When you want to search, where do you go?
If you’re like most people in the world, you go to Google.
Recent research from Define Media Group, which tracked traffic to 94 sites across various industry verticals between January and November 2014, asserts that Google accounted for a whopping 93 percent of online and mobile web organic search traffic worldwide.
That pretty much leaves Bing and Yahoo in the dust, with a combined (and paltry) 6 percent.
“Recent analysis by Merkle | RKG found similar results when looking at the US only,” says eMarketer. “The search and digital marketing agency reported that in Q3 2014, Google increased its share of organic search visits in the US to 83 percent. This was at the expense of Bing, which saw its portion fall slightly to 8 percent; Yahoo held steady at around 7 percent.”
These stats show a bigger a bigger gaggle of searchers for Google than a recent analysis by comScore, which pegged Google’s share of monthly online searches in the U.S. at 67.3 percent.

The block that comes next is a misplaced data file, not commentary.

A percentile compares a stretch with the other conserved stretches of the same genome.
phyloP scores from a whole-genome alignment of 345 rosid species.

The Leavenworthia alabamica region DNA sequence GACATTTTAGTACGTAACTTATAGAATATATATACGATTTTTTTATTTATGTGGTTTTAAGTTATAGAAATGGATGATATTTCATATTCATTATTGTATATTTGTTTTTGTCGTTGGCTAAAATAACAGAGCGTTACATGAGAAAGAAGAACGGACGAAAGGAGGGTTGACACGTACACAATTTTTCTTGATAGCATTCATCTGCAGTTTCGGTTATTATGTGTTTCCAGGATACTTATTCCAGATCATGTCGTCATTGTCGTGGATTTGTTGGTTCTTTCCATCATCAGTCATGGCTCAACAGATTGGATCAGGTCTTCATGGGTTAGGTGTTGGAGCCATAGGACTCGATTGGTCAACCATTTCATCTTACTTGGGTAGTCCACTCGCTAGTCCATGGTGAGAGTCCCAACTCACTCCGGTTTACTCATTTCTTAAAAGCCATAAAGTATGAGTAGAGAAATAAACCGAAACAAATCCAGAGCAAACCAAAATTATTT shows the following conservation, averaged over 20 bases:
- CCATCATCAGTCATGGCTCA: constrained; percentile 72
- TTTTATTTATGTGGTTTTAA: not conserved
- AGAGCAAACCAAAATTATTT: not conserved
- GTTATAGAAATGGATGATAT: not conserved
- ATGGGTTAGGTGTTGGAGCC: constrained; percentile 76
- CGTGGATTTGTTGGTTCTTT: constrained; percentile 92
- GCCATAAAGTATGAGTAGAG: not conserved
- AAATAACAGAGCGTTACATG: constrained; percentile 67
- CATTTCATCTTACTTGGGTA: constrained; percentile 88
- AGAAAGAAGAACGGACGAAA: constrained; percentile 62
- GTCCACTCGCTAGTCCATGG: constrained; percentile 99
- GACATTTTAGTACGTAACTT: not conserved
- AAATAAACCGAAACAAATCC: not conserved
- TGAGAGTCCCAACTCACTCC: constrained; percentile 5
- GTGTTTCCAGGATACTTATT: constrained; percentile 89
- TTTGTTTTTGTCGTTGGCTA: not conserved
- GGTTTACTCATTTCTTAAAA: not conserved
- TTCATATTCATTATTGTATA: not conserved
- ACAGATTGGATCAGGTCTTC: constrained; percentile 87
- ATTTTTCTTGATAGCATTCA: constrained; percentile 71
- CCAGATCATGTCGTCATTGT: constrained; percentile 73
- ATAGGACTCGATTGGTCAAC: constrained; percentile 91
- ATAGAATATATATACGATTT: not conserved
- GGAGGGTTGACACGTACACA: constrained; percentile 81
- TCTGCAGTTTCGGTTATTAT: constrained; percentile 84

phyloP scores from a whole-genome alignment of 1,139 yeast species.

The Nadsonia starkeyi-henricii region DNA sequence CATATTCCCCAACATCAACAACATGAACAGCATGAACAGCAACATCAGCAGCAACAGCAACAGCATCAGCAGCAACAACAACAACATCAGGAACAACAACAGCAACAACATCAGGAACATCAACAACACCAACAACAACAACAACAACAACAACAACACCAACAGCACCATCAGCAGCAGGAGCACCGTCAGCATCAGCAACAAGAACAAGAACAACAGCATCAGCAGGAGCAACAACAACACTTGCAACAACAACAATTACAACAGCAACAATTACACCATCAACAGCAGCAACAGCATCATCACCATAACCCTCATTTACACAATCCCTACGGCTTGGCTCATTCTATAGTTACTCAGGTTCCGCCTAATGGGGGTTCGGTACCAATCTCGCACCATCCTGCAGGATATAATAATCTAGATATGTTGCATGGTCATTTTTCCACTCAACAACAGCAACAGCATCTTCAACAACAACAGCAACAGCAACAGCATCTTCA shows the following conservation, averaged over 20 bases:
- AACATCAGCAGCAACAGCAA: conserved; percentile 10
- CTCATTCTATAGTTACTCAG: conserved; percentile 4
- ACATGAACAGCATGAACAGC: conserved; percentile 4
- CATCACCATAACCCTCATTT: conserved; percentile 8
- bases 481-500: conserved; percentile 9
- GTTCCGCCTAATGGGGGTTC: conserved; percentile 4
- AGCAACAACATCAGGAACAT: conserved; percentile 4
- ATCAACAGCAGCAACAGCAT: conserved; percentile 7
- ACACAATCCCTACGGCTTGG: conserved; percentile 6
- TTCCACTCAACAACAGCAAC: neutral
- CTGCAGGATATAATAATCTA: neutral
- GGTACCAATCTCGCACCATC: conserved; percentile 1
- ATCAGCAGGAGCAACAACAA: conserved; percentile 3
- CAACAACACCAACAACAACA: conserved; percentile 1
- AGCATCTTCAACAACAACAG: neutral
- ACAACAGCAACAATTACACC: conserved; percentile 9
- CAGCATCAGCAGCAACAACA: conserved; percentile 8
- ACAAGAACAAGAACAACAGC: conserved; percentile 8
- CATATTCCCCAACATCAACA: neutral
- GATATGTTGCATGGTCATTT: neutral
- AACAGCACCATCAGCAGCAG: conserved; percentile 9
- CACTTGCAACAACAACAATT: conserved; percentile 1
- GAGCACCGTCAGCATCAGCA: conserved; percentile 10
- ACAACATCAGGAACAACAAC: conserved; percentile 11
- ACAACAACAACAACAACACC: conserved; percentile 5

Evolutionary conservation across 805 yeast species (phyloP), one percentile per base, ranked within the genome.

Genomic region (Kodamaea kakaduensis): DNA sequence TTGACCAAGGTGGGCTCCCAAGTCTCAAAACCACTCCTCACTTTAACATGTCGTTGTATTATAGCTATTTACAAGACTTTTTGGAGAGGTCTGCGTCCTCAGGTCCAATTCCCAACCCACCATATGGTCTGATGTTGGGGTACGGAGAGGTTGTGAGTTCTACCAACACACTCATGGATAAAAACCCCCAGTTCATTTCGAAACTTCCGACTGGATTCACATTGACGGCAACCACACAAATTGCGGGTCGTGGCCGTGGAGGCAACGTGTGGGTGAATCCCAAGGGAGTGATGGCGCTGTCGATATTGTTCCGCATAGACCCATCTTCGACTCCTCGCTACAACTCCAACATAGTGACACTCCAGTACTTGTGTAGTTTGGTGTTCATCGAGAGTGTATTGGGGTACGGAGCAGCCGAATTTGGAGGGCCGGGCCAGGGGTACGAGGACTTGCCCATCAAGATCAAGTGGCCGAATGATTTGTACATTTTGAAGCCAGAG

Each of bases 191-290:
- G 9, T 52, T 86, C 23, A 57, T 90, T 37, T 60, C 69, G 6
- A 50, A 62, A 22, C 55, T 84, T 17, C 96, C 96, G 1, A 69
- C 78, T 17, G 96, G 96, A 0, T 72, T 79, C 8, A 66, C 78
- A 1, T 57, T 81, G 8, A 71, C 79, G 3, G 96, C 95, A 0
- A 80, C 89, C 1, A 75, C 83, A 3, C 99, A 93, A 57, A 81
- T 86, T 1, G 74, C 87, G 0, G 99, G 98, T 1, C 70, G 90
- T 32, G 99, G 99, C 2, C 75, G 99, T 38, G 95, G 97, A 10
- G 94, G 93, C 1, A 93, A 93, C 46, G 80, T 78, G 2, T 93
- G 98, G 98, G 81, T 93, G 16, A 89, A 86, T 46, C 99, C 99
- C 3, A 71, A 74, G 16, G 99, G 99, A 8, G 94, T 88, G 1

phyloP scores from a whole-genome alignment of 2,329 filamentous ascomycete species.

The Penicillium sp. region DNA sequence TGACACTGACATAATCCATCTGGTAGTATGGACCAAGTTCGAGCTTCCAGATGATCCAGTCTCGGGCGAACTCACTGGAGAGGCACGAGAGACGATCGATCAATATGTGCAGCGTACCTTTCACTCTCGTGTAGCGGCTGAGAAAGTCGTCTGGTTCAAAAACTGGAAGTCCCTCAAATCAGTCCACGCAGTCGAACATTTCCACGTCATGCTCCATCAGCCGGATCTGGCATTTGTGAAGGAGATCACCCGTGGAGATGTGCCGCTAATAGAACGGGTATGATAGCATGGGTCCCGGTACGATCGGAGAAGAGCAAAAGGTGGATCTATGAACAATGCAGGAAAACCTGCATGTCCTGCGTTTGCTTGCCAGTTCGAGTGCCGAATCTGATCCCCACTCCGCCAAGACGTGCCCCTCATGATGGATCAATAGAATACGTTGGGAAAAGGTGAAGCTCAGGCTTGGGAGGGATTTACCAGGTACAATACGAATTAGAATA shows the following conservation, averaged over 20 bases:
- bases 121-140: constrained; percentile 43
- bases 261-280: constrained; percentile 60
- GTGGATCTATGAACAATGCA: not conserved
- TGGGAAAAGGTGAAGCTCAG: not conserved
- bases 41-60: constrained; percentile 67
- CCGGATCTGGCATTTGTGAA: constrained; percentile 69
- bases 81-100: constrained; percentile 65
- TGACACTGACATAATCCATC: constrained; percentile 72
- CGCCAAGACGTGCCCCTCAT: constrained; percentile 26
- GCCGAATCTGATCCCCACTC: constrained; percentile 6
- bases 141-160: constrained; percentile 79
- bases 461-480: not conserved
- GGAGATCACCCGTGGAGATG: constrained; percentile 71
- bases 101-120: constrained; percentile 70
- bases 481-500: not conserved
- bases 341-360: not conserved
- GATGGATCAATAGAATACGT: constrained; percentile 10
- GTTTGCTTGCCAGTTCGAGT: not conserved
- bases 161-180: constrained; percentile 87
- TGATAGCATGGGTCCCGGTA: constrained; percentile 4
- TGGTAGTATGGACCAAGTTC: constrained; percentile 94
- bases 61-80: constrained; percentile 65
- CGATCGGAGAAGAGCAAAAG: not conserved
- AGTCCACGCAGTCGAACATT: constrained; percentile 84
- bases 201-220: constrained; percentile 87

When analyzing desktop only, comScore found that Microsoft sites accounted for 19.4 percent and Yahoo sites for 10.0 percent.
Word to the wise: the whole shooting match is now driven by mobile.
“RKG reported that mobile was fueling overall organic search growth,” added eMarketer. “Between Q3 2013 and Q3 2014, mobile organic search visits rose 45 percent, compared with just 3 percent for overall organic. Google ruled here, too, with an 85.6 percent share of U.S. mobile organic search visits coming from the site, vs. 8.4 percent for Yahoo and 5.6 percent for Bing.”